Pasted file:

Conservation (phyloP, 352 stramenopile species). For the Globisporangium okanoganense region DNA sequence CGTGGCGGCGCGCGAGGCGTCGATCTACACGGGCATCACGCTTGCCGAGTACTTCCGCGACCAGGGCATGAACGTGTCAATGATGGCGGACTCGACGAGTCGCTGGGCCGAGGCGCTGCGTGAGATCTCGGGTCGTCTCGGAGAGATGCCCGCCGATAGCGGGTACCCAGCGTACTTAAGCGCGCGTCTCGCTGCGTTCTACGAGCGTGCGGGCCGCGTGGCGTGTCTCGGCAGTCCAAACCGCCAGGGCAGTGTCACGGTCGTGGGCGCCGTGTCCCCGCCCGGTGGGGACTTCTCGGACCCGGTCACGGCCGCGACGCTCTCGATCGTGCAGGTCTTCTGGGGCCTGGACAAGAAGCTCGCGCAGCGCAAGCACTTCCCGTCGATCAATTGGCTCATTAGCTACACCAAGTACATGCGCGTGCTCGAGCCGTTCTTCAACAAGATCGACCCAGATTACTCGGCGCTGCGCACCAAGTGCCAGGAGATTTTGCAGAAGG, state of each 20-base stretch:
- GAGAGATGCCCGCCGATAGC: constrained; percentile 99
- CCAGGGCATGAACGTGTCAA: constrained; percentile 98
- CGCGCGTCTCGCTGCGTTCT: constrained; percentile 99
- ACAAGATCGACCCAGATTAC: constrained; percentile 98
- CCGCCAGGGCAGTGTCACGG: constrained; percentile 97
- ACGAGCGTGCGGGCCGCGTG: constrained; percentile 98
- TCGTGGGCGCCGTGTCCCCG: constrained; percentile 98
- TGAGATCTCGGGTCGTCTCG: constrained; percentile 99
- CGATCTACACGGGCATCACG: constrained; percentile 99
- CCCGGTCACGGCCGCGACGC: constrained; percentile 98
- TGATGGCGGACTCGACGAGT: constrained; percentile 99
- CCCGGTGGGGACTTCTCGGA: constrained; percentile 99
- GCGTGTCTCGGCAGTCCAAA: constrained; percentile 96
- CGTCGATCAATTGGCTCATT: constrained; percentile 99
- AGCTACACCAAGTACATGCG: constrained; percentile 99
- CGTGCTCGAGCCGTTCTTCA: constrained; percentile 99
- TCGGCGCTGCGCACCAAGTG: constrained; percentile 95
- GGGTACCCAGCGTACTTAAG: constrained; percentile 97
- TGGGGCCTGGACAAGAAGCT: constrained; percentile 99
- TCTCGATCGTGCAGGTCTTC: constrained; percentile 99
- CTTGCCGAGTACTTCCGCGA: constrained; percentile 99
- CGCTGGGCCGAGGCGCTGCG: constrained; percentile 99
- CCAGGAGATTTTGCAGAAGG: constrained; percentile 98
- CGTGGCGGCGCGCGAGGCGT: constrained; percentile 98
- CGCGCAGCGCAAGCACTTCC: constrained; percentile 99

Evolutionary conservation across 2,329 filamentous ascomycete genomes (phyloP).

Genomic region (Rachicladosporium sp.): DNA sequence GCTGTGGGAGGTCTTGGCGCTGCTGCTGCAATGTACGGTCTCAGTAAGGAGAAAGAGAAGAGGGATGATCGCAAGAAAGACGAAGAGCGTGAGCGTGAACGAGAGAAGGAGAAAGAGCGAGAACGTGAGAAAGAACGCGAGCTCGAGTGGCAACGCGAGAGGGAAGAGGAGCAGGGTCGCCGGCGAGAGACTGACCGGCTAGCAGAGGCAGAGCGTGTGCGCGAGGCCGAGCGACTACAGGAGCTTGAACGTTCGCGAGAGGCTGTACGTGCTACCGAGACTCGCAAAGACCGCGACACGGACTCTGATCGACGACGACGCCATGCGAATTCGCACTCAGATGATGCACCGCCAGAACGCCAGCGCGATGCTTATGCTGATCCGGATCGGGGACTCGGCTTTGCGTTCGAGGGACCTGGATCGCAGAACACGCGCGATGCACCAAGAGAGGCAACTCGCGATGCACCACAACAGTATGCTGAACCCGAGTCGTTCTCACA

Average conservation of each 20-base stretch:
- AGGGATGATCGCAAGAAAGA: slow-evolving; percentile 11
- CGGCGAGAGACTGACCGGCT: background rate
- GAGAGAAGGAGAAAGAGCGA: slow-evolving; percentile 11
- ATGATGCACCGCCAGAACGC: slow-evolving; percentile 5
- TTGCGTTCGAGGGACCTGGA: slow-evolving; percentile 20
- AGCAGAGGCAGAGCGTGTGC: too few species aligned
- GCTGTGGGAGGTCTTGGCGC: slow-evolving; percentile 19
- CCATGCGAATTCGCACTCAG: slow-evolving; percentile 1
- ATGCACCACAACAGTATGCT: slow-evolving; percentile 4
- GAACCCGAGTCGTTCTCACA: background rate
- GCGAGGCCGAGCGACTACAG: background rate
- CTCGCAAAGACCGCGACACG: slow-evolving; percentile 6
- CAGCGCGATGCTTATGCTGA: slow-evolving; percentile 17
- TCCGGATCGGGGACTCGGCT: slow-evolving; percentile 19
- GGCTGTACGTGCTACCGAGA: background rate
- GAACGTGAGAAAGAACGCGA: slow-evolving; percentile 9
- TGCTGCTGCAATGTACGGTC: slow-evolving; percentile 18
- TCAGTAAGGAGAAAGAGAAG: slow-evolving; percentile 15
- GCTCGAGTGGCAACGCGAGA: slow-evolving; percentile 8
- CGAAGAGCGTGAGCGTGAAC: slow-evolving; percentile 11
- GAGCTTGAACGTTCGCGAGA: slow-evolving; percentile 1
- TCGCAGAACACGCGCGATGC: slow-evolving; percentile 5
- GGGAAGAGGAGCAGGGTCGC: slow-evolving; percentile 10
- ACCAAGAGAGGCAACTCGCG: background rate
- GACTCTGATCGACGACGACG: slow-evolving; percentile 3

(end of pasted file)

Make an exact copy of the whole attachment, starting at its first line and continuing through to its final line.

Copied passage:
Conservation (phyloP, 352 stramenopile species). For the Globisporangium okanoganense region DNA sequence CGTGGCGGCGCGCGAGGCGTCGATCTACACGGGCATCACGCTTGCCGAGTACTTCCGCGACCAGGGCATGAACGTGTCAATGATGGCGGACTCGACGAGTCGCTGGGCCGAGGCGCTGCGTGAGATCTCGGGTCGTCTCGGAGAGATGCCCGCCGATAGCGGGTACCCAGCGTACTTAAGCGCGCGTCTCGCTGCGTTCTACGAGCGTGCGGGCCGCGTGGCGTGTCTCGGCAGTCCAAACCGCCAGGGCAGTGTCACGGTCGTGGGCGCCGTGTCCCCGCCCGGTGGGGACTTCTCGGACCCGGTCACGGCCGCGACGCTCTCGATCGTGCAGGTCTTCTGGGGCCTGGACAAGAAGCTCGCGCAGCGCAAGCACTTCCCGTCGATCAATTGGCTCATTAGCTACACCAAGTACATGCGCGTGCTCGAGCCGTTCTTCAACAAGATCGACCCAGATTACTCGGCGCTGCGCACCAAGTGCCAGGAGATTTTGCAGAAGG, state of each 20-base stretch:
- GAGAGATGCCCGCCGATAGC: constrained; percentile 99
- CCAGGGCATGAACGTGTCAA: constrained; percentile 98
- CGCGCGTCTCGCTGCGTTCT: constrained; percentile 99
- ACAAGATCGACCCAGATTAC: constrained; percentile 98
- CCGCCAGGGCAGTGTCACGG: constrained; percentile 97
- ACGAGCGTGCGGGCCGCGTG: constrained; percentile 98
- TCGTGGGCGCCGTGTCCCCG: constrained; percentile 98
- TGAGATCTCGGGTCGTCTCG: constrained; percentile 99
- CGATCTACACGGGCATCACG: constrained; percentile 99
- CCCGGTCACGGCCGCGACGC: constrained; percentile 98
- TGATGGCGGACTCGACGAGT: constrained; percentile 99
- CCCGGTGGGGACTTCTCGGA: constrained; percentile 99
- GCGTGTCTCGGCAGTCCAAA: constrained; percentile 96
- CGTCGATCAATTGGCTCATT: constrained; percentile 99
- AGCTACACCAAGTACATGCG: constrained; percentile 99
- CGTGCTCGAGCCGTTCTTCA: constrained; percentile 99
- TCGGCGCTGCGCACCAAGTG: constrained; percentile 95
- GGGTACCCAGCGTACTTAAG: constrained; percentile 97
- TGGGGCCTGGACAAGAAGCT: constrained; percentile 99
- TCTCGATCGTGCAGGTCTTC: constrained; percentile 99
- CTTGCCGAGTACTTCCGCGA: constrained; percentile 99
- CGCTGGGCCGAGGCGCTGCG: constrained; percentile 99
- CCAGGAGATTTTGCAGAAGG: constrained; percentile 98
- CGTGGCGGCGCGCGAGGCGT: constrained; percentile 98
- CGCGCAGCGCAAGCACTTCC: constrained; percentile 99

Evolutionary conservation across 2,329 filamentous ascomycete genomes (phyloP).

Genomic region (Rachicladosporium sp.): DNA sequence GCTGTGGGAGGTCTTGGCGCTGCTGCTGCAATGTACGGTCTCAGTAAGGAGAAAGAGAAGAGGGATGATCGCAAGAAAGACGAAGAGCGTGAGCGTGAACGAGAGAAGGAGAAAGAGCGAGAACGTGAGAAAGAACGCGAGCTCGAGTGGCAACGCGAGAGGGAAGAGGAGCAGGGTCGCCGGCGAGAGACTGACCGGCTAGCAGAGGCAGAGCGTGTGCGCGAGGCCGAGCGACTACAGGAGCTTGAACGTTCGCGAGAGGCTGTACGTGCTACCGAGACTCGCAAAGACCGCGACACGGACTCTGATCGACGACGACGCCATGCGAATTCGCACTCAGATGATGCACCGCCAGAACGCCAGCGCGATGCTTATGCTGATCCGGATCGGGGACTCGGCTTTGCGTTCGAGGGACCTGGATCGCAGAACACGCGCGATGCACCAAGAGAGGCAACTCGCGATGCACCACAACAGTATGCTGAACCCGAGTCGTTCTCACA

Average conservation of each 20-base stretch:
- AGGGATGATCGCAAGAAAGA: slow-evolving; percentile 11
- CGGCGAGAGACTGACCGGCT: background rate
- GAGAGAAGGAGAAAGAGCGA: slow-evolving; percentile 11
- ATGATGCACCGCCAGAACGC: slow-evolving; percentile 5
- TTGCGTTCGAGGGACCTGGA: slow-evolving; percentile 20
- AGCAGAGGCAGAGCGTGTGC: too few species aligned
- GCTGTGGGAGGTCTTGGCGC: slow-evolving; percentile 19
- CCATGCGAATTCGCACTCAG: slow-evolving; percentile 1
- ATGCACCACAACAGTATGCT: slow-evolving; percentile 4
- GAACCCGAGTCGTTCTCACA: background rate
- GCGAGGCCGAGCGACTACAG: background rate
- CTCGCAAAGACCGCGACACG: slow-evolving; percentile 6
- CAGCGCGATGCTTATGCTGA: slow-evolving; percentile 17
- TCCGGATCGGGGACTCGGCT: slow-evolving; percentile 19
- GGCTGTACGTGCTACCGAGA: background rate
- GAACGTGAGAAAGAACGCGA: slow-evolving; percentile 9
- TGCTGCTGCAATGTACGGTC: slow-evolving; percentile 18
- TCAGTAAGGAGAAAGAGAAG: slow-evolving; percentile 15
- GCTCGAGTGGCAACGCGAGA: slow-evolving; percentile 8
- CGAAGAGCGTGAGCGTGAAC: slow-evolving; percentile 11
- GAGCTTGAACGTTCGCGAGA: slow-evolving; percentile 1
- TCGCAGAACACGCGCGATGC: slow-evolving; percentile 5
- GGGAAGAGGAGCAGGGTCGC: slow-evolving; percentile 10
- ACCAAGAGAGGCAACTCGCG: background rate
- GACTCTGATCGACGACGACG: slow-evolving; percentile 3